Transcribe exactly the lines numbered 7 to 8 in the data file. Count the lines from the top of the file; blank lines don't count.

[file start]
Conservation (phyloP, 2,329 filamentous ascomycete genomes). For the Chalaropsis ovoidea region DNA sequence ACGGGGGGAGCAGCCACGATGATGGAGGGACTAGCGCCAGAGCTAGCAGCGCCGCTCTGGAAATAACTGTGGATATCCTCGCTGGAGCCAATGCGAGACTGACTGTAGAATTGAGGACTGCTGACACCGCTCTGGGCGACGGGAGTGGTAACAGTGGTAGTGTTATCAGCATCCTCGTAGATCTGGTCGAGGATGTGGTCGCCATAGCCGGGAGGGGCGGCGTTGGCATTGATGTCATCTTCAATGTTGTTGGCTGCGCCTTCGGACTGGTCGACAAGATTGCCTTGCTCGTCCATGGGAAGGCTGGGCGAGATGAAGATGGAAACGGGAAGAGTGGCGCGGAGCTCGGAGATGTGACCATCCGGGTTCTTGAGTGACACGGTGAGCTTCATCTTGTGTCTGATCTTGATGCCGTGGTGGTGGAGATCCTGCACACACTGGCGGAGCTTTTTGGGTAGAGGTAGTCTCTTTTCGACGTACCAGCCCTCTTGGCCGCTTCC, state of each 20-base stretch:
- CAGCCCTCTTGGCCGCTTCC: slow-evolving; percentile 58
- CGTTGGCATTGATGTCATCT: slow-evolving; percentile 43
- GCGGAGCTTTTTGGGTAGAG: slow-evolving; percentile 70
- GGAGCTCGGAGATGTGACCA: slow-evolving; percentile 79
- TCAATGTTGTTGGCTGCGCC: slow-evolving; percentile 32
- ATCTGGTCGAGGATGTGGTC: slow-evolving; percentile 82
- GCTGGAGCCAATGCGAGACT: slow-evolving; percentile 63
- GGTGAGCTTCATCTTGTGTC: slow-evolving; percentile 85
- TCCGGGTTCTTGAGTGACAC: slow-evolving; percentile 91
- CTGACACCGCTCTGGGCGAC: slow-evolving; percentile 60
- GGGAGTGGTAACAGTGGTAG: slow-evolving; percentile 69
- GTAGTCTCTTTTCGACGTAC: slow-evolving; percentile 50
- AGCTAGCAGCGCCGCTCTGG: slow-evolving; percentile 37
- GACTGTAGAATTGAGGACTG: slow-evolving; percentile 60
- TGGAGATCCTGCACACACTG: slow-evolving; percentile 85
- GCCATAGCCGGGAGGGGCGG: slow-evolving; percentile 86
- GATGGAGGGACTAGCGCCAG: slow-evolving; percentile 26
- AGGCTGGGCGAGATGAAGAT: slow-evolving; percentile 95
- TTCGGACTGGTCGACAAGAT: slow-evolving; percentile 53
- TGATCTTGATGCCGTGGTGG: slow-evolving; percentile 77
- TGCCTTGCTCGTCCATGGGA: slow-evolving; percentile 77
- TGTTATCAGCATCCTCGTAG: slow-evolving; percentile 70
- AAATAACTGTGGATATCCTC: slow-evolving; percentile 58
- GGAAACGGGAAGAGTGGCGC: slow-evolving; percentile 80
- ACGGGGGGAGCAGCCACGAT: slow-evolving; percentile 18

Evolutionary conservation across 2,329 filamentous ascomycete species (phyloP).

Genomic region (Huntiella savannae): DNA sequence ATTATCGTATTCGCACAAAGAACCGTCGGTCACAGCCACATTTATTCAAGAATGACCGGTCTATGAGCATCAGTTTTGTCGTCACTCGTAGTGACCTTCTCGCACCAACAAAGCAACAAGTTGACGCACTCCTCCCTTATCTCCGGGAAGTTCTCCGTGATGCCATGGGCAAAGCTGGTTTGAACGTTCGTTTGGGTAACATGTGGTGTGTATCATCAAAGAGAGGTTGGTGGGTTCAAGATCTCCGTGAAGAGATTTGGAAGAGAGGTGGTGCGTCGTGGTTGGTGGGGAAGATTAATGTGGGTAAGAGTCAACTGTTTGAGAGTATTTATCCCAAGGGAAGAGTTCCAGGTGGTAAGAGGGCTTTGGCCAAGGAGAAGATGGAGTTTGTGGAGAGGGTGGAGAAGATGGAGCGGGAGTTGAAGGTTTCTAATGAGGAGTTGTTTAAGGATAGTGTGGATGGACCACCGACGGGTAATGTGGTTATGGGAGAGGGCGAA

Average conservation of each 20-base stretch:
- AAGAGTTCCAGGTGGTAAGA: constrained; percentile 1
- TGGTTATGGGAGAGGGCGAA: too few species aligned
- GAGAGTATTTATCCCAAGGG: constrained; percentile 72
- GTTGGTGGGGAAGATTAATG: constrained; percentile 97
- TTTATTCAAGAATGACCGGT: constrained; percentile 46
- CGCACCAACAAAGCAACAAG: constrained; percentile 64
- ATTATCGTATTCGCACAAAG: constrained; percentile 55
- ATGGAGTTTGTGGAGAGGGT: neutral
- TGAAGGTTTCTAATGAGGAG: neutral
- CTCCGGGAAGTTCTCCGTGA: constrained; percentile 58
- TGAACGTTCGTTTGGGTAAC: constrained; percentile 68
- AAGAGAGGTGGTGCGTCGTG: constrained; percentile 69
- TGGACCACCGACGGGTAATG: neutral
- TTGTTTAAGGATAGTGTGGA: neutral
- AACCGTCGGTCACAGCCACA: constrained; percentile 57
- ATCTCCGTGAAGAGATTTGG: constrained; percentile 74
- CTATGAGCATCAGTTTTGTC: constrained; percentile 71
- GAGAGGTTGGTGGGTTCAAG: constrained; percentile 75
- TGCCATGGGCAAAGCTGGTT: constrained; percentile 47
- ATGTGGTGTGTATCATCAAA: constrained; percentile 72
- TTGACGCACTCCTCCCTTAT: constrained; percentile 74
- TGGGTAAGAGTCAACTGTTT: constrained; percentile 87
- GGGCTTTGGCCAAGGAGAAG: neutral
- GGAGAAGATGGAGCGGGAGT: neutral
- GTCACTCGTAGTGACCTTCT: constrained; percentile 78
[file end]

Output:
- ATCTGGTCGAGGATGTGGTC: slow-evolving; percentile 82
- GCTGGAGCCAATGCGAGACT: slow-evolving; percentile 63